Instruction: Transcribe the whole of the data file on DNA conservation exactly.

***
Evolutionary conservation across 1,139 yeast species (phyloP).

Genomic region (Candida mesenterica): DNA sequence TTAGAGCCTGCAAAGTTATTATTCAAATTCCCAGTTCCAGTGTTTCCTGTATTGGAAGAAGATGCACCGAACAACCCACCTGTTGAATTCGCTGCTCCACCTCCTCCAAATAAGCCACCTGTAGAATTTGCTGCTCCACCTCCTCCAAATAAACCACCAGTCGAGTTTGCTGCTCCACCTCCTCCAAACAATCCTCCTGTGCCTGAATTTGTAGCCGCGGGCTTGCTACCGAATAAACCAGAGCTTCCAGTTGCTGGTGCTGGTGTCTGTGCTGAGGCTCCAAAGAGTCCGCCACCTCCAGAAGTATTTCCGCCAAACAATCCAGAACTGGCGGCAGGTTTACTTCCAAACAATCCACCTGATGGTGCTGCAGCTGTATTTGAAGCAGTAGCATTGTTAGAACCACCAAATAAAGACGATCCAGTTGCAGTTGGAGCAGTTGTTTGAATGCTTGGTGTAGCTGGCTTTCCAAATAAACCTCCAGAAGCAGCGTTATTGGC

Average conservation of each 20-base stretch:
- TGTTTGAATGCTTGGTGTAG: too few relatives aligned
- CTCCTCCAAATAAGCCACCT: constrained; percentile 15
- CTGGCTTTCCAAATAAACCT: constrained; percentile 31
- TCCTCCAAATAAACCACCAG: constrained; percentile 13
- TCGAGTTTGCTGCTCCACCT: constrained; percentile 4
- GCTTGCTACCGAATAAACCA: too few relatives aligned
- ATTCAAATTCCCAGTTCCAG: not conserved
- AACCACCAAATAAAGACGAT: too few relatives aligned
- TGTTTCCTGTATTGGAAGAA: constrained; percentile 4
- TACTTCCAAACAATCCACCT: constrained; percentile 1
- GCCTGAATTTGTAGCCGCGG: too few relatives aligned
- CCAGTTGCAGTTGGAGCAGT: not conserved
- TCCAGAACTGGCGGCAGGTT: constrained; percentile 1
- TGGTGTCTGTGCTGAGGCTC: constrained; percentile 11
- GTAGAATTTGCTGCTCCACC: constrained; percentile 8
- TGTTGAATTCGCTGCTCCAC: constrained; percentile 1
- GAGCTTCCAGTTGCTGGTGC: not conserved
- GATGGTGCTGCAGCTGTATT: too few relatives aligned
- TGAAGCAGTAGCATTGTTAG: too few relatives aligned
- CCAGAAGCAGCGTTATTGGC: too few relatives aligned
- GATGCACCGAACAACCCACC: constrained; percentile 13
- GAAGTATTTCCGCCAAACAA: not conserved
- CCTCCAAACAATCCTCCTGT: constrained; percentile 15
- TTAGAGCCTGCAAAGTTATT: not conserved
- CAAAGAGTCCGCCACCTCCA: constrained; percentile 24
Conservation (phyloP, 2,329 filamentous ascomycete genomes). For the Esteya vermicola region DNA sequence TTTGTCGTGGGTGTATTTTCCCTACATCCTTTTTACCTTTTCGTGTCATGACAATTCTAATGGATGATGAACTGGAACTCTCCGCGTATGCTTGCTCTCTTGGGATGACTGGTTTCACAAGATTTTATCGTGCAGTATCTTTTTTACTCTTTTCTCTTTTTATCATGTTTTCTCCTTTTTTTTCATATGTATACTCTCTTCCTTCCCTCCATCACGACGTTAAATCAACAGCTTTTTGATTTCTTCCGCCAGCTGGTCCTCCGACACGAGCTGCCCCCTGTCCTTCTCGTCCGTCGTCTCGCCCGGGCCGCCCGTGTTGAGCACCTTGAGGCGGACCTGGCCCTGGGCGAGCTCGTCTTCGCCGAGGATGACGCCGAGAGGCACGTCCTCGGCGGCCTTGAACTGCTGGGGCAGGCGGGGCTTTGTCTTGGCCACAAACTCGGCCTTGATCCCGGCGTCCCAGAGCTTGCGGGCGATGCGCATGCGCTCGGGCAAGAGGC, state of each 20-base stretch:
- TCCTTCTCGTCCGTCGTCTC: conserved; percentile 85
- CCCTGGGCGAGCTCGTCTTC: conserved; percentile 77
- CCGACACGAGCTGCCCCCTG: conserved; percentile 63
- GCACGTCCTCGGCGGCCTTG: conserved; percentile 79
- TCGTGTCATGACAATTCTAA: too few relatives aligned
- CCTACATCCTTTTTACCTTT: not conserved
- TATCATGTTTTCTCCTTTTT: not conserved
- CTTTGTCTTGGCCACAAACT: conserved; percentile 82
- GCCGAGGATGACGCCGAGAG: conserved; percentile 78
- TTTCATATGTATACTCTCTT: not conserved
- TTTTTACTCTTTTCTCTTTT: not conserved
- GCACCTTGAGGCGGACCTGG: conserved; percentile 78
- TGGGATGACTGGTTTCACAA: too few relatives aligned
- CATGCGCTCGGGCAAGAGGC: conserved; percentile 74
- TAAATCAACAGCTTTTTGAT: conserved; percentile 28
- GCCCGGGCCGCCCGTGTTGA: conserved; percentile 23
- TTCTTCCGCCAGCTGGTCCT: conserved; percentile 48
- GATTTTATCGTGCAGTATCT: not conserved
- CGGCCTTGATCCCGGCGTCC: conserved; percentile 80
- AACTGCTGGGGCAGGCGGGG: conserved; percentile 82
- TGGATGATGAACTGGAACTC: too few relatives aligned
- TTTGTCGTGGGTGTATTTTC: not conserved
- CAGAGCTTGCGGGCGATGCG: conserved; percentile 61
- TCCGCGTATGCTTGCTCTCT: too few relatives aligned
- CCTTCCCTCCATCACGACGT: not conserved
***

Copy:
Evolutionary conservation across 1,139 yeast species (phyloP).

Genomic region (Candida mesenterica): DNA sequence TTAGAGCCTGCAAAGTTATTATTCAAATTCCCAGTTCCAGTGTTTCCTGTATTGGAAGAAGATGCACCGAACAACCCACCTGTTGAATTCGCTGCTCCACCTCCTCCAAATAAGCCACCTGTAGAATTTGCTGCTCCACCTCCTCCAAATAAACCACCAGTCGAGTTTGCTGCTCCACCTCCTCCAAACAATCCTCCTGTGCCTGAATTTGTAGCCGCGGGCTTGCTACCGAATAAACCAGAGCTTCCAGTTGCTGGTGCTGGTGTCTGTGCTGAGGCTCCAAAGAGTCCGCCACCTCCAGAAGTATTTCCGCCAAACAATCCAGAACTGGCGGCAGGTTTACTTCCAAACAATCCACCTGATGGTGCTGCAGCTGTATTTGAAGCAGTAGCATTGTTAGAACCACCAAATAAAGACGATCCAGTTGCAGTTGGAGCAGTTGTTTGAATGCTTGGTGTAGCTGGCTTTCCAAATAAACCTCCAGAAGCAGCGTTATTGGC

Average conservation of each 20-base stretch:
- TGTTTGAATGCTTGGTGTAG: too few relatives aligned
- CTCCTCCAAATAAGCCACCT: constrained; percentile 15
- CTGGCTTTCCAAATAAACCT: constrained; percentile 31
- TCCTCCAAATAAACCACCAG: constrained; percentile 13
- TCGAGTTTGCTGCTCCACCT: constrained; percentile 4
- GCTTGCTACCGAATAAACCA: too few relatives aligned
- ATTCAAATTCCCAGTTCCAG: not conserved
- AACCACCAAATAAAGACGAT: too few relatives aligned
- TGTTTCCTGTATTGGAAGAA: constrained; percentile 4
- TACTTCCAAACAATCCACCT: constrained; percentile 1
- GCCTGAATTTGTAGCCGCGG: too few relatives aligned
- CCAGTTGCAGTTGGAGCAGT: not conserved
- TCCAGAACTGGCGGCAGGTT: constrained; percentile 1
- TGGTGTCTGTGCTGAGGCTC: constrained; percentile 11
- GTAGAATTTGCTGCTCCACC: constrained; percentile 8
- TGTTGAATTCGCTGCTCCAC: constrained; percentile 1
- GAGCTTCCAGTTGCTGGTGC: not conserved
- GATGGTGCTGCAGCTGTATT: too few relatives aligned
- TGAAGCAGTAGCATTGTTAG: too few relatives aligned
- CCAGAAGCAGCGTTATTGGC: too few relatives aligned
- GATGCACCGAACAACCCACC: constrained; percentile 13
- GAAGTATTTCCGCCAAACAA: not conserved
- CCTCCAAACAATCCTCCTGT: constrained; percentile 15
- TTAGAGCCTGCAAAGTTATT: not conserved
- CAAAGAGTCCGCCACCTCCA: constrained; percentile 24
Conservation (phyloP, 2,329 filamentous ascomycete genomes). For the Esteya vermicola region DNA sequence TTTGTCGTGGGTGTATTTTCCCTACATCCTTTTTACCTTTTCGTGTCATGACAATTCTAATGGATGATGAACTGGAACTCTCCGCGTATGCTTGCTCTCTTGGGATGACTGGTTTCACAAGATTTTATCGTGCAGTATCTTTTTTACTCTTTTCTCTTTTTATCATGTTTTCTCCTTTTTTTTCATATGTATACTCTCTTCCTTCCCTCCATCACGACGTTAAATCAACAGCTTTTTGATTTCTTCCGCCAGCTGGTCCTCCGACACGAGCTGCCCCCTGTCCTTCTCGTCCGTCGTCTCGCCCGGGCCGCCCGTGTTGAGCACCTTGAGGCGGACCTGGCCCTGGGCGAGCTCGTCTTCGCCGAGGATGACGCCGAGAGGCACGTCCTCGGCGGCCTTGAACTGCTGGGGCAGGCGGGGCTTTGTCTTGGCCACAAACTCGGCCTTGATCCCGGCGTCCCAGAGCTTGCGGGCGATGCGCATGCGCTCGGGCAAGAGGC, state of each 20-base stretch:
- TCCTTCTCGTCCGTCGTCTC: conserved; percentile 85
- CCCTGGGCGAGCTCGTCTTC: conserved; percentile 77
- CCGACACGAGCTGCCCCCTG: conserved; percentile 63
- GCACGTCCTCGGCGGCCTTG: conserved; percentile 79
- TCGTGTCATGACAATTCTAA: too few relatives aligned
- CCTACATCCTTTTTACCTTT: not conserved
- TATCATGTTTTCTCCTTTTT: not conserved
- CTTTGTCTTGGCCACAAACT: conserved; percentile 82
- GCCGAGGATGACGCCGAGAG: conserved; percentile 78
- TTTCATATGTATACTCTCTT: not conserved
- TTTTTACTCTTTTCTCTTTT: not conserved
- GCACCTTGAGGCGGACCTGG: conserved; percentile 78
- TGGGATGACTGGTTTCACAA: too few relatives aligned
- CATGCGCTCGGGCAAGAGGC: conserved; percentile 74
- TAAATCAACAGCTTTTTGAT: conserved; percentile 28
- GCCCGGGCCGCCCGTGTTGA: conserved; percentile 23
- TTCTTCCGCCAGCTGGTCCT: conserved; percentile 48
- GATTTTATCGTGCAGTATCT: not conserved
- CGGCCTTGATCCCGGCGTCC: conserved; percentile 80
- AACTGCTGGGGCAGGCGGGG: conserved; percentile 82
- TGGATGATGAACTGGAACTC: too few relatives aligned
- TTTGTCGTGGGTGTATTTTC: not conserved
- CAGAGCTTGCGGGCGATGCG: conserved; percentile 61
- TCCGCGTATGCTTGCTCTCT: too few relatives aligned
- CCTTCCCTCCATCACGACGT: not conserved